In MS, researchers believe that the immune system attacks the protective coating of the nerves in your brain and spinal cord, causing areas of inflammation and damage and slowing down electrical signals.
Sometimes MS-related brain damage is silent and does not cause noticeable symptoms. But your neurologist can see the damage with a test called an MRI (magnetic resonance imaging) scan.
Neurologists look for brain lesions on your MRI scan. These are areas of the brain that have been damaged by MS.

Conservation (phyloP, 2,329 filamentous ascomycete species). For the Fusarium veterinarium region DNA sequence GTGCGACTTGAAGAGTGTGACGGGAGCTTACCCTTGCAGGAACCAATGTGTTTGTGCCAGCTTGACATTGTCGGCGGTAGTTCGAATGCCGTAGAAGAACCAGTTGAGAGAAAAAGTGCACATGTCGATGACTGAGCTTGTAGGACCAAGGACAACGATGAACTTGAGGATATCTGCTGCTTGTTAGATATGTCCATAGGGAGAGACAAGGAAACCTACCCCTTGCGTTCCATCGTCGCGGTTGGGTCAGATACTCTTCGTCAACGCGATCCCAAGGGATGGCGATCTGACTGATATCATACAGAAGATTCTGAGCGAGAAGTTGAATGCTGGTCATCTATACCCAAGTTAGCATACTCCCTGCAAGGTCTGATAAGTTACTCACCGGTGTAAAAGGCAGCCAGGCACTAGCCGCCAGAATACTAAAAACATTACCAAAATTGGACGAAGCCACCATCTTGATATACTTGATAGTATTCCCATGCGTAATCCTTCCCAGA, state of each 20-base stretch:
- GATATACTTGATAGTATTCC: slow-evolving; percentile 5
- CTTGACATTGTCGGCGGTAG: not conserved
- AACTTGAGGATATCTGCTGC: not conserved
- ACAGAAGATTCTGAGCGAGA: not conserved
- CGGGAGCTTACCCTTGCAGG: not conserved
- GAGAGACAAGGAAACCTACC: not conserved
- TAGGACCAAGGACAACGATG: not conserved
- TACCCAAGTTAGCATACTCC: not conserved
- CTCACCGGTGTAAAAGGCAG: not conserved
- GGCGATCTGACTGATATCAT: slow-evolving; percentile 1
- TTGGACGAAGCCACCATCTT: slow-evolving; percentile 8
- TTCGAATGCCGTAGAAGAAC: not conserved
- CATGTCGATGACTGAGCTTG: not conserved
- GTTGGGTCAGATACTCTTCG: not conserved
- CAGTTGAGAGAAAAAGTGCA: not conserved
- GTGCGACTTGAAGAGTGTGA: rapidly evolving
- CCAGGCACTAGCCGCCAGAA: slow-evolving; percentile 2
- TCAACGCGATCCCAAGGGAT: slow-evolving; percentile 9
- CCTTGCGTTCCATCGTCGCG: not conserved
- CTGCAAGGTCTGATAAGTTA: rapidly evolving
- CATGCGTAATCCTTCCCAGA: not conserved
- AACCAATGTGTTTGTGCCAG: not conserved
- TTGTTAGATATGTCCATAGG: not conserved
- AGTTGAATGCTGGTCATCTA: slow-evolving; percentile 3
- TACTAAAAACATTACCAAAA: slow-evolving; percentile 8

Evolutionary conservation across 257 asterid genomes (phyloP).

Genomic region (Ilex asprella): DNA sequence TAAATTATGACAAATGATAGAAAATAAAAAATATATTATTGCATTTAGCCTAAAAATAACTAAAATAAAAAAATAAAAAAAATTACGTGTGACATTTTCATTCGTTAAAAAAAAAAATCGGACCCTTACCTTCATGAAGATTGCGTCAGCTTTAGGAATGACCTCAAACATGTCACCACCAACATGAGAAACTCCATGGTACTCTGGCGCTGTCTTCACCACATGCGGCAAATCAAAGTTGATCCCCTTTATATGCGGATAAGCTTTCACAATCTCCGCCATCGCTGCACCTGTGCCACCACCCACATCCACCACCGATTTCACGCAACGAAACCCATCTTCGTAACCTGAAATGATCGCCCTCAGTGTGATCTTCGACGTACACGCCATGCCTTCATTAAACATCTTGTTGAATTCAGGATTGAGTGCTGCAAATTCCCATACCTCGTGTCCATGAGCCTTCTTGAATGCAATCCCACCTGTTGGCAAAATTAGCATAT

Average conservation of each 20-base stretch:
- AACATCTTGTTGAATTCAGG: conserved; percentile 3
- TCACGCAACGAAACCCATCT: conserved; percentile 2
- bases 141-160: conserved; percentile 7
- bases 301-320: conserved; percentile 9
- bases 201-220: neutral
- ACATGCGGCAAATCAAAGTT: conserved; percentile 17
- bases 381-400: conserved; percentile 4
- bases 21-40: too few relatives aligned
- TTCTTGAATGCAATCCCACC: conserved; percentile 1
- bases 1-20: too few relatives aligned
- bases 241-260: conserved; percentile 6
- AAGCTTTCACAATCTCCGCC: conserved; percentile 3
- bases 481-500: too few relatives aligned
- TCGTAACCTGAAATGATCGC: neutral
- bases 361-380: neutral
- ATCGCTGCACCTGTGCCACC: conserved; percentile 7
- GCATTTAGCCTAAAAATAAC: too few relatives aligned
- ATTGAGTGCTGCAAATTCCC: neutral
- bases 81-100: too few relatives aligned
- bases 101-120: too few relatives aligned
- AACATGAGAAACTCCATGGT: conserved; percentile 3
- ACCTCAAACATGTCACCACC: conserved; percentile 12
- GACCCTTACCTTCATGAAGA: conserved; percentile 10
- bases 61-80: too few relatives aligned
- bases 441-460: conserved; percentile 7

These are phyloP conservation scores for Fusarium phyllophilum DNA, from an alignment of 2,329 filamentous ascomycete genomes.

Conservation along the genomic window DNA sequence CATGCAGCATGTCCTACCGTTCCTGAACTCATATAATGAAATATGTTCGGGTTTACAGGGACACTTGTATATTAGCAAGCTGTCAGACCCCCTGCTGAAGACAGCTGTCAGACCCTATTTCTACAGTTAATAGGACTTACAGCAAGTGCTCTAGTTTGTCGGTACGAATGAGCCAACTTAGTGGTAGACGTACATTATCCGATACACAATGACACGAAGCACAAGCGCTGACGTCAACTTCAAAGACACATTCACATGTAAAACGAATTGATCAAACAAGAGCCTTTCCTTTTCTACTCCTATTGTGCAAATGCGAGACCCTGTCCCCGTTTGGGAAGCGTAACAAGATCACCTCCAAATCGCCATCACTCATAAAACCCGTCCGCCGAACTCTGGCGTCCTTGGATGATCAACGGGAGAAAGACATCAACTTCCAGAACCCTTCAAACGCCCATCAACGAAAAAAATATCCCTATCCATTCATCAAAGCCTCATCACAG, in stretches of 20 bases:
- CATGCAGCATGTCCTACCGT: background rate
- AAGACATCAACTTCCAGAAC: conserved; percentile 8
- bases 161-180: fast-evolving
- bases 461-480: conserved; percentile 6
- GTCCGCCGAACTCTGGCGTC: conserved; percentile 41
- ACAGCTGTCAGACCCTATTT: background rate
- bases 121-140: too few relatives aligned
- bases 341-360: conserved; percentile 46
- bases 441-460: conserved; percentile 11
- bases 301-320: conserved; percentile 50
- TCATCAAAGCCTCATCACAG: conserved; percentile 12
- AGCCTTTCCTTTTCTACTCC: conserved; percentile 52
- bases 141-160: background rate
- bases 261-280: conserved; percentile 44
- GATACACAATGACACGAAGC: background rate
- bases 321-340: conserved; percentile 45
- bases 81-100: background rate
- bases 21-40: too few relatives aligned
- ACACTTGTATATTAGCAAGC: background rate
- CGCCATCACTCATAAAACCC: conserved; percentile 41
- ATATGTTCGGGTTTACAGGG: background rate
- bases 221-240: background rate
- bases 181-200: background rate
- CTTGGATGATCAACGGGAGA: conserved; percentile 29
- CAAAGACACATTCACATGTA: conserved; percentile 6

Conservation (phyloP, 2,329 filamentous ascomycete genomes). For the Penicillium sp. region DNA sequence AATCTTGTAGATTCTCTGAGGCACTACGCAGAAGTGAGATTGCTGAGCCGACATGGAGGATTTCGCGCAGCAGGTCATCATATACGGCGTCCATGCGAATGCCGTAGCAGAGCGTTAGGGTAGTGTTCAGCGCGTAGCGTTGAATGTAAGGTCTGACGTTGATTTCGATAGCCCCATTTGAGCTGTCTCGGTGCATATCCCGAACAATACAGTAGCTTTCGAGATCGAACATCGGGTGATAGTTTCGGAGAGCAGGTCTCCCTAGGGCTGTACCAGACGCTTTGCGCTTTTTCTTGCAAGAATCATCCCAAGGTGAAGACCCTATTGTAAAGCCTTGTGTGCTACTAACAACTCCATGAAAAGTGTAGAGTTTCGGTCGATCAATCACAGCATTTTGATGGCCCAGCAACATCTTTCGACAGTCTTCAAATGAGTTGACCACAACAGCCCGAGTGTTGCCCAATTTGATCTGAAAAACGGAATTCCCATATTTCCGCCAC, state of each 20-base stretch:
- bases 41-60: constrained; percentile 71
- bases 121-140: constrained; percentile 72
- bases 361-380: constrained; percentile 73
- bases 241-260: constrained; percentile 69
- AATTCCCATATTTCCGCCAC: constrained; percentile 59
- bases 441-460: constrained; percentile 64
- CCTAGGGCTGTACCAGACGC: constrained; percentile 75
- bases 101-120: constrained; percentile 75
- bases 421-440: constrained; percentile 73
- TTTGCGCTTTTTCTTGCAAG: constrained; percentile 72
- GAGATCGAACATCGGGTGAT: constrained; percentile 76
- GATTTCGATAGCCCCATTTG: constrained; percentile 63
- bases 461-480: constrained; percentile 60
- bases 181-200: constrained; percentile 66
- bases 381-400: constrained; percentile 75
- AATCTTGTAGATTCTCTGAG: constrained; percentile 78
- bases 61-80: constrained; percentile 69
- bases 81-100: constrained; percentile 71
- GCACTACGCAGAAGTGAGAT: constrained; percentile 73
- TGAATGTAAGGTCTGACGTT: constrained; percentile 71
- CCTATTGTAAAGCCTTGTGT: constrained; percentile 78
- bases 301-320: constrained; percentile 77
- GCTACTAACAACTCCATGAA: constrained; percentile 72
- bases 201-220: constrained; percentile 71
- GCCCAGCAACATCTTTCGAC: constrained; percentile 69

Even when you don't have noticeable symptoms, MS could still be silently damaging your brain. That's why it's so important to talk to your neurologist about MS brain effects and MRI markers of MS brain damage such as brain lesions. MRIs provide valuable information about disease control, and it is recommended that a follow-up MRI be done 6 to 12 months after starting a new treatment to see what effect it may be having on the condition.Use the MS Treatment Satisfaction Questionnaire to prepare for your visit.
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